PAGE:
I’m trying to learn minblep by the WTVCO code in VCV Rack.
Not sure about the meaning of syncCrossing though: why should it need to calculate the delta between the amount of “cross” in respect of the prev value?
What it should do is to reset the phase (to 0) of the slave signal (i.e. the main osc) at that sample: why the amount of the signal passing from last value to the new one (crossing 0 axis) is relevant?
I mean: if the master (external) signal pass from -5V to 2V, it should reset the slave (osc) signal at the same phase of an hypotetic master signal that pass from -3V to 2V, in the same exact “moment”.
Instead, the syncCrossing will be different, and so the way it will reset the phase (and the resulting transient).
Can you explain to me this in simple words? (if possible)
The entire point of minBLEP is that a “real” waveform might cross back somewhere in between two even sample points. So you tell minBLEP how big the step is, and where it occurs. Then minBLEP adds the difference between what you are generating and what it would have been if band limited but with a much higher sampling rate.
I can understand. What I don’t get is why the shape of external signal (master) would mould the slave one (osc).
The master one should just act as “trigger” when cross the 0 axis, as explained in the manual:
Despite the voltage of last/next point, isn’t?
i.e. it would make sense considering the samples of the slave signal (the one which the phase will be reset), not the trigger signal one… or I’m watching wrong the code?
I understand your frustration, but let’s try to keep this civil, ok? I do know what hard sync is, and I feel that reprinting part of the VCV manual with red boxes draw in is sort of like shouting. As if the passage in question were turned into all caps.
Not really my intention, sorry. Its just I’m not a native english, and I try to be sure its clear what I’m refering to. Sorry again.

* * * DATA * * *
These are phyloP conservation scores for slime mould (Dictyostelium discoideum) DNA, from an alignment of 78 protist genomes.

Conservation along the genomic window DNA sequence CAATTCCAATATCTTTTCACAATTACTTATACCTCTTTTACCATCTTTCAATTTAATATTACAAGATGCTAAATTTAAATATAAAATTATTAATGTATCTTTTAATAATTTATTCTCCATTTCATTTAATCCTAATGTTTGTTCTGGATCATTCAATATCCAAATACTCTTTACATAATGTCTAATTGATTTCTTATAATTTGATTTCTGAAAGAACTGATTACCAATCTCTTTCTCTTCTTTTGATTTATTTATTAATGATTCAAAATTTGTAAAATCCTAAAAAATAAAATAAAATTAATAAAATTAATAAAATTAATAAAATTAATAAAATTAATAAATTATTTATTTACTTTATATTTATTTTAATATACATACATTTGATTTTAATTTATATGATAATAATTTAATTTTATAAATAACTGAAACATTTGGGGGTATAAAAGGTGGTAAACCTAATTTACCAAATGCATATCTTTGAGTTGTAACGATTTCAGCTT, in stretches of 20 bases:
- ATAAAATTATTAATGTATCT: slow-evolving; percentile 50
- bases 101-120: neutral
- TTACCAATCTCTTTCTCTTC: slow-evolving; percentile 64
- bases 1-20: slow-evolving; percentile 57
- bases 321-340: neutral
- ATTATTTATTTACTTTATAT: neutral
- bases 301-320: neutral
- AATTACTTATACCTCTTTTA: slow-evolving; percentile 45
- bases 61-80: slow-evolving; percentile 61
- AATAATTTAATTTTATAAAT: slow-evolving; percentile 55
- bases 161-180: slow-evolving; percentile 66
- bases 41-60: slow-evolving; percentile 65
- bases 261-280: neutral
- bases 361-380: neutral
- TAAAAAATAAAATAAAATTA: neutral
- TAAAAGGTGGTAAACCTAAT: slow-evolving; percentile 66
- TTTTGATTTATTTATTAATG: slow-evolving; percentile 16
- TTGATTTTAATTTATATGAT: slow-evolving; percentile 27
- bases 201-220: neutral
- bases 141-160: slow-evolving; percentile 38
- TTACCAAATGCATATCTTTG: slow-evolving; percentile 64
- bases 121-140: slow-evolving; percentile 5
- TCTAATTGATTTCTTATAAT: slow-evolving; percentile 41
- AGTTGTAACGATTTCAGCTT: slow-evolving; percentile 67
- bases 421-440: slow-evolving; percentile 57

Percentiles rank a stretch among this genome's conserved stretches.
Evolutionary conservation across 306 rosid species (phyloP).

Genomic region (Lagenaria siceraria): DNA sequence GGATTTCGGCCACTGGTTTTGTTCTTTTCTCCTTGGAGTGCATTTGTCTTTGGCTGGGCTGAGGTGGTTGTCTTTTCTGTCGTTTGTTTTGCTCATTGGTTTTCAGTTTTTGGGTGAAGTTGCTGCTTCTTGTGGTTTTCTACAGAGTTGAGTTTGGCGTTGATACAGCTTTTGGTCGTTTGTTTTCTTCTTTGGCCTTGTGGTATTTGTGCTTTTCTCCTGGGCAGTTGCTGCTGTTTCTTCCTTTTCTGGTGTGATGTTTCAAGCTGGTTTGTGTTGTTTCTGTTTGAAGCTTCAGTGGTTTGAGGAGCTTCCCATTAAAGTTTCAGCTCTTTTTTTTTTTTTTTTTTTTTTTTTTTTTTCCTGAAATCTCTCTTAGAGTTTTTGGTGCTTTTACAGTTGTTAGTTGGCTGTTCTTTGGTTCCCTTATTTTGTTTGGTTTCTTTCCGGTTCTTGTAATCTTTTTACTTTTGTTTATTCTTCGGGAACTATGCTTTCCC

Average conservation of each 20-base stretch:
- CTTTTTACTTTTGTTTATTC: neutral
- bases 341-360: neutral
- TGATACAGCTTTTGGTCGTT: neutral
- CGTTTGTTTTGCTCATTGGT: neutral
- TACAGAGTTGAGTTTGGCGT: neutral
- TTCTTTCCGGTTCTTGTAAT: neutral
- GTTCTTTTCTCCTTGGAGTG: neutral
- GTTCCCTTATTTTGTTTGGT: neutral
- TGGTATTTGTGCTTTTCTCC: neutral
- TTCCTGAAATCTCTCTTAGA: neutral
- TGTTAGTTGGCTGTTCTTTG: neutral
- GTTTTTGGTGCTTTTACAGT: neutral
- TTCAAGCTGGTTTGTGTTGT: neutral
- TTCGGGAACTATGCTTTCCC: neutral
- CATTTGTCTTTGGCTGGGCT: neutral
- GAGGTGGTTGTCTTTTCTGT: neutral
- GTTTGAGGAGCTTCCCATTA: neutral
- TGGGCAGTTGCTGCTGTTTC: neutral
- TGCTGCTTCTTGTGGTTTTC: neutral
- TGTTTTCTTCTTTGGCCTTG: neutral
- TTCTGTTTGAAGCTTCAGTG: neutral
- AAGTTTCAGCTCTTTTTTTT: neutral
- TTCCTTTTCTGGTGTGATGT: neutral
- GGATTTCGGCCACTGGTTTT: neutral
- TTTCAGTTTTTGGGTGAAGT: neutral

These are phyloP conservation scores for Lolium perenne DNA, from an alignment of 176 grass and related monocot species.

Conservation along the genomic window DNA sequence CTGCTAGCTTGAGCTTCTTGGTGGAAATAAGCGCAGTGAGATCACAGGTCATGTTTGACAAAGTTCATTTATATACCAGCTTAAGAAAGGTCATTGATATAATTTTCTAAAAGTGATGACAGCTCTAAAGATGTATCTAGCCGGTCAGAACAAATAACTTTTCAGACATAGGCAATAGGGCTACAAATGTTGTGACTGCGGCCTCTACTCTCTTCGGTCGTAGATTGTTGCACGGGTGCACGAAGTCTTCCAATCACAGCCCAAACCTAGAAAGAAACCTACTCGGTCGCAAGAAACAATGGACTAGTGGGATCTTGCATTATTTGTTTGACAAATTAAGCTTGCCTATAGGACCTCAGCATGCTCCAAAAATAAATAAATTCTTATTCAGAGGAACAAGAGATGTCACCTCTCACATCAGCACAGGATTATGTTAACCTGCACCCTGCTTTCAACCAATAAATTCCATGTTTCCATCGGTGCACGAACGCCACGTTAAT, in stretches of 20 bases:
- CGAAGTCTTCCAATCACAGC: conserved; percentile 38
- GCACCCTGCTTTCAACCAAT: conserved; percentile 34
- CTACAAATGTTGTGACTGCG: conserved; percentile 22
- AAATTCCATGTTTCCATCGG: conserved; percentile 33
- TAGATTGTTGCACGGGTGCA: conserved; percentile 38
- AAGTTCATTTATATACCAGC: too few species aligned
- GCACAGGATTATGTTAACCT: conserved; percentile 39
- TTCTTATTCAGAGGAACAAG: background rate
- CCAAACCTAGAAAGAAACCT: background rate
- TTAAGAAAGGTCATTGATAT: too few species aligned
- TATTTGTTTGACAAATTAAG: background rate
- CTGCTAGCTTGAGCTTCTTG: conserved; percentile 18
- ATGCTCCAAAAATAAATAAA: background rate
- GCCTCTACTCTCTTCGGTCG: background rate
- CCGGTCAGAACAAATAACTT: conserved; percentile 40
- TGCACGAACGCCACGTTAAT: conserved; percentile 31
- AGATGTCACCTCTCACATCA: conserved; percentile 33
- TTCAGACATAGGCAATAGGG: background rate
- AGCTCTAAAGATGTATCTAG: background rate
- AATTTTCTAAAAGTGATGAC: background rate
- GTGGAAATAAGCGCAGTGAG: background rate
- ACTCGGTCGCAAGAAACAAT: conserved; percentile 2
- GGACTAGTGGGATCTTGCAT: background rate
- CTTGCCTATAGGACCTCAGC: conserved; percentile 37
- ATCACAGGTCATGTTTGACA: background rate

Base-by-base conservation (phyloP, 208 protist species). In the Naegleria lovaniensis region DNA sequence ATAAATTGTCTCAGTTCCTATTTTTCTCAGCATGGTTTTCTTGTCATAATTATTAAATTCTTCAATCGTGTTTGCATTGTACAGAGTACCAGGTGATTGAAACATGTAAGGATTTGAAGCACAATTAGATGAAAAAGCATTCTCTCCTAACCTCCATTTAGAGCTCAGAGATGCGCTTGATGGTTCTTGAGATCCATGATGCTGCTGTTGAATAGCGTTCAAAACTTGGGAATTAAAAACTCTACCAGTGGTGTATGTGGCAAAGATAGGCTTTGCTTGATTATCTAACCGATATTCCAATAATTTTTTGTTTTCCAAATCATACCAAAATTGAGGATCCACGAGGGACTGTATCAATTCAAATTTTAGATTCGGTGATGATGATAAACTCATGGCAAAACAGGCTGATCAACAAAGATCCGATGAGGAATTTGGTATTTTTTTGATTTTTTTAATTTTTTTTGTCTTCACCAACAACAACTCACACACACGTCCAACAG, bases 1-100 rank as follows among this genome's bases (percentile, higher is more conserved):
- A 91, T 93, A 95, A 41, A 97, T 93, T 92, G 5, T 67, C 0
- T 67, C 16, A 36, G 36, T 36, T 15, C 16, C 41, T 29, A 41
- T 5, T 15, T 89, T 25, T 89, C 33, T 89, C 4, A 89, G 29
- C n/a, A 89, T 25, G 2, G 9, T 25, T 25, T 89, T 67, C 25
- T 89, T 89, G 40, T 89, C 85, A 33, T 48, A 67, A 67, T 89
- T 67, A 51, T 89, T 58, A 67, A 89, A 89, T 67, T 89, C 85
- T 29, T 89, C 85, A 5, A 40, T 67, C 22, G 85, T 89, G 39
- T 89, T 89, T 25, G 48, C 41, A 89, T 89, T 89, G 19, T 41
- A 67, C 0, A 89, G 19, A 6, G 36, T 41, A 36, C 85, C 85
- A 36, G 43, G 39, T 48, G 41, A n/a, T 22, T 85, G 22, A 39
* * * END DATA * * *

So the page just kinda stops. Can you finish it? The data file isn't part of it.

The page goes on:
I’m still not 100% sure what you are asking, but I think I know?
Anyway, I think we can both see why in a normal VCO with no sync you need to use the minBLEP. Because we know that the actual point where a saw wave falls was “really” in between two samples, usually not at exactly a sample border. Yes?
Well, the same is true of the sync input. It is going to introduce a discontinuity in the output at exactly the time the sync input crosses zero. But we don’t know where the sync input crossed zero! It’s the same issue - the place the sync input actually triggered is some place in between two samples. So the sync input can introduce aliasing in exactly the same way a VCO with no sync can alias.
Note that this is still completely true if the output is a sine wave. It still gets a discontinuity and minBLEP should be also to greatly reduce the aliasing of a naive implementation of a sine VCO when it is synced.
Yes we know I believe. When prev value is negative, and the next is positive. So in that case a trigger should start, setting a “bandlimited” ramp on slave (osc) signal only.
Why should I care how much the sync signal has changed during cross?
I would see its relevant the delta only on slave signal (i.e. the audio one), considering its prev value and the next one at phase 0. Thats the “two points” I need to “link” in a bandlimited way…
Well, good luck with your module! It looks very impressive.